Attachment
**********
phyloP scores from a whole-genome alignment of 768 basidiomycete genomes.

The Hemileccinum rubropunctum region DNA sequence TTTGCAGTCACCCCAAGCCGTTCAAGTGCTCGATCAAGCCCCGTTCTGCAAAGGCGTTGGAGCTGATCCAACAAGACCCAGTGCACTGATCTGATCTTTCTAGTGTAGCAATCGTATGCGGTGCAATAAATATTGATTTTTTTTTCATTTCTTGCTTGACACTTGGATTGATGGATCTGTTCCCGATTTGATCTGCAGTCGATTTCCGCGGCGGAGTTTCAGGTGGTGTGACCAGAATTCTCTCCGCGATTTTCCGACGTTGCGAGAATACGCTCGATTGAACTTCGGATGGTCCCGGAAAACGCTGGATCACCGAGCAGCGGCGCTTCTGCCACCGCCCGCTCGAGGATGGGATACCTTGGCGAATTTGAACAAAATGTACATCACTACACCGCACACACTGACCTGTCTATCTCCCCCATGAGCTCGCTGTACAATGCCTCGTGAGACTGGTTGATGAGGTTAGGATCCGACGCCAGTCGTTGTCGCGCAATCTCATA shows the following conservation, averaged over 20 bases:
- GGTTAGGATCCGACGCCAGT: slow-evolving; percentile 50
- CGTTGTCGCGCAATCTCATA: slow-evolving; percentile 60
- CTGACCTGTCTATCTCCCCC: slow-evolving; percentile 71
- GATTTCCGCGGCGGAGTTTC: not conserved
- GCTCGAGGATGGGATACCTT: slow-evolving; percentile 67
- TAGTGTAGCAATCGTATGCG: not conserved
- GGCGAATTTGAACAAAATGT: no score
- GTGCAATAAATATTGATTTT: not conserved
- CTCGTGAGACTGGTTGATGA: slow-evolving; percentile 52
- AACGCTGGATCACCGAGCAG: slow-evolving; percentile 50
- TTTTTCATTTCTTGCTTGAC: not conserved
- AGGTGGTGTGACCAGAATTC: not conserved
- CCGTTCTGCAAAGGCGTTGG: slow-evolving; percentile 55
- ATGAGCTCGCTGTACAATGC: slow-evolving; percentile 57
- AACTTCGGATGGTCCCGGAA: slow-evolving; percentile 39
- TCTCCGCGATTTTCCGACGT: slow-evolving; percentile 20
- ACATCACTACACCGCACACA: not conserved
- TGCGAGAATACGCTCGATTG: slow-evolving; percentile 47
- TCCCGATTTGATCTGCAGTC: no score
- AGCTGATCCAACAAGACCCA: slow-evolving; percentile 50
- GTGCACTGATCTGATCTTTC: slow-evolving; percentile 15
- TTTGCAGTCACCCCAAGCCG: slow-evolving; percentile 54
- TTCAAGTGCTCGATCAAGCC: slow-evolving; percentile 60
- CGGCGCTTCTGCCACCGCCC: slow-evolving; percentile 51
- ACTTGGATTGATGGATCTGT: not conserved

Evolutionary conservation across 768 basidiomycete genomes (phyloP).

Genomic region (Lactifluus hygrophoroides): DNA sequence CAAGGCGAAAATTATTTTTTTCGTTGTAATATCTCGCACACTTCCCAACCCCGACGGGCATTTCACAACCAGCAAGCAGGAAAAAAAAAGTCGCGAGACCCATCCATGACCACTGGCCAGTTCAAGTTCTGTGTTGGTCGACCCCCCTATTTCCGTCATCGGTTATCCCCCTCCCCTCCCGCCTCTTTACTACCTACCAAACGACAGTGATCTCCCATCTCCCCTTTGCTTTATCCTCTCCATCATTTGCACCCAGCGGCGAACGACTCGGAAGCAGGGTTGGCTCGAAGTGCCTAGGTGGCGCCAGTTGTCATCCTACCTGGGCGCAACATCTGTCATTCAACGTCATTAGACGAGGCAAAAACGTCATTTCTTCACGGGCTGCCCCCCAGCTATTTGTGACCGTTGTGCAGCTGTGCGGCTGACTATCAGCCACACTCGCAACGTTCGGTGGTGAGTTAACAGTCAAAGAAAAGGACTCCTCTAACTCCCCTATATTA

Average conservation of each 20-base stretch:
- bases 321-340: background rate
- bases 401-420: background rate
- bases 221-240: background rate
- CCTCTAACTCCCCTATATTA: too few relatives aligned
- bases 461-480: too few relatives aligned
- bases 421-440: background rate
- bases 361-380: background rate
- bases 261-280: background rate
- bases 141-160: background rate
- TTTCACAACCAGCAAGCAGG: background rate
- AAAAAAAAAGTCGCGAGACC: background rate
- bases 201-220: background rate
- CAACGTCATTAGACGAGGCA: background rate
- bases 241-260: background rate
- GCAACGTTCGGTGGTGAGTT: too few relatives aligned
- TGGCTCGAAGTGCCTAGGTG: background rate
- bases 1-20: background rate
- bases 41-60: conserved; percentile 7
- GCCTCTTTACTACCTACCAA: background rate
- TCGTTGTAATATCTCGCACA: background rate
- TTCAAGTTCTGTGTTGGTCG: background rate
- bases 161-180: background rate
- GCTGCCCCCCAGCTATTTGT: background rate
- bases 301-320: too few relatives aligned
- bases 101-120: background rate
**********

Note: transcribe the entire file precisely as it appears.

phyloP scores from a whole-genome alignment of 768 basidiomycete genomes.

The Hemileccinum rubropunctum region DNA sequence TTTGCAGTCACCCCAAGCCGTTCAAGTGCTCGATCAAGCCCCGTTCTGCAAAGGCGTTGGAGCTGATCCAACAAGACCCAGTGCACTGATCTGATCTTTCTAGTGTAGCAATCGTATGCGGTGCAATAAATATTGATTTTTTTTTCATTTCTTGCTTGACACTTGGATTGATGGATCTGTTCCCGATTTGATCTGCAGTCGATTTCCGCGGCGGAGTTTCAGGTGGTGTGACCAGAATTCTCTCCGCGATTTTCCGACGTTGCGAGAATACGCTCGATTGAACTTCGGATGGTCCCGGAAAACGCTGGATCACCGAGCAGCGGCGCTTCTGCCACCGCCCGCTCGAGGATGGGATACCTTGGCGAATTTGAACAAAATGTACATCACTACACCGCACACACTGACCTGTCTATCTCCCCCATGAGCTCGCTGTACAATGCCTCGTGAGACTGGTTGATGAGGTTAGGATCCGACGCCAGTCGTTGTCGCGCAATCTCATA shows the following conservation, averaged over 20 bases:
- GGTTAGGATCCGACGCCAGT: slow-evolving; percentile 50
- CGTTGTCGCGCAATCTCATA: slow-evolving; percentile 60
- CTGACCTGTCTATCTCCCCC: slow-evolving; percentile 71
- GATTTCCGCGGCGGAGTTTC: not conserved
- GCTCGAGGATGGGATACCTT: slow-evolving; percentile 67
- TAGTGTAGCAATCGTATGCG: not conserved
- GGCGAATTTGAACAAAATGT: no score
- GTGCAATAAATATTGATTTT: not conserved
- CTCGTGAGACTGGTTGATGA: slow-evolving; percentile 52
- AACGCTGGATCACCGAGCAG: slow-evolving; percentile 50
- TTTTTCATTTCTTGCTTGAC: not conserved
- AGGTGGTGTGACCAGAATTC: not conserved
- CCGTTCTGCAAAGGCGTTGG: slow-evolving; percentile 55
- ATGAGCTCGCTGTACAATGC: slow-evolving; percentile 57
- AACTTCGGATGGTCCCGGAA: slow-evolving; percentile 39
- TCTCCGCGATTTTCCGACGT: slow-evolving; percentile 20
- ACATCACTACACCGCACACA: not conserved
- TGCGAGAATACGCTCGATTG: slow-evolving; percentile 47
- TCCCGATTTGATCTGCAGTC: no score
- AGCTGATCCAACAAGACCCA: slow-evolving; percentile 50
- GTGCACTGATCTGATCTTTC: slow-evolving; percentile 15
- TTTGCAGTCACCCCAAGCCG: slow-evolving; percentile 54
- TTCAAGTGCTCGATCAAGCC: slow-evolving; percentile 60
- CGGCGCTTCTGCCACCGCCC: slow-evolving; percentile 51
- ACTTGGATTGATGGATCTGT: not conserved

Evolutionary conservation across 768 basidiomycete genomes (phyloP).

Genomic region (Lactifluus hygrophoroides): DNA sequence CAAGGCGAAAATTATTTTTTTCGTTGTAATATCTCGCACACTTCCCAACCCCGACGGGCATTTCACAACCAGCAAGCAGGAAAAAAAAAGTCGCGAGACCCATCCATGACCACTGGCCAGTTCAAGTTCTGTGTTGGTCGACCCCCCTATTTCCGTCATCGGTTATCCCCCTCCCCTCCCGCCTCTTTACTACCTACCAAACGACAGTGATCTCCCATCTCCCCTTTGCTTTATCCTCTCCATCATTTGCACCCAGCGGCGAACGACTCGGAAGCAGGGTTGGCTCGAAGTGCCTAGGTGGCGCCAGTTGTCATCCTACCTGGGCGCAACATCTGTCATTCAACGTCATTAGACGAGGCAAAAACGTCATTTCTTCACGGGCTGCCCCCCAGCTATTTGTGACCGTTGTGCAGCTGTGCGGCTGACTATCAGCCACACTCGCAACGTTCGGTGGTGAGTTAACAGTCAAAGAAAAGGACTCCTCTAACTCCCCTATATTA

Average conservation of each 20-base stretch:
- bases 321-340: background rate
- bases 401-420: background rate
- bases 221-240: background rate
- CCTCTAACTCCCCTATATTA: too few relatives aligned
- bases 461-480: too few relatives aligned
- bases 421-440: background rate
- bases 361-380: background rate
- bases 261-280: background rate
- bases 141-160: background rate
- TTTCACAACCAGCAAGCAGG: background rate
- AAAAAAAAAGTCGCGAGACC: background rate
- bases 201-220: background rate
- CAACGTCATTAGACGAGGCA: background rate
- bases 241-260: background rate
- GCAACGTTCGGTGGTGAGTT: too few relatives aligned
- TGGCTCGAAGTGCCTAGGTG: background rate
- bases 1-20: background rate
- bases 41-60: conserved; percentile 7
- GCCTCTTTACTACCTACCAA: background rate
- TCGTTGTAATATCTCGCACA: background rate
- TTCAAGTTCTGTGTTGGTCG: background rate
- bases 161-180: background rate
- GCTGCCCCCCAGCTATTTGT: background rate
- bases 301-320: too few relatives aligned
- bases 101-120: background rate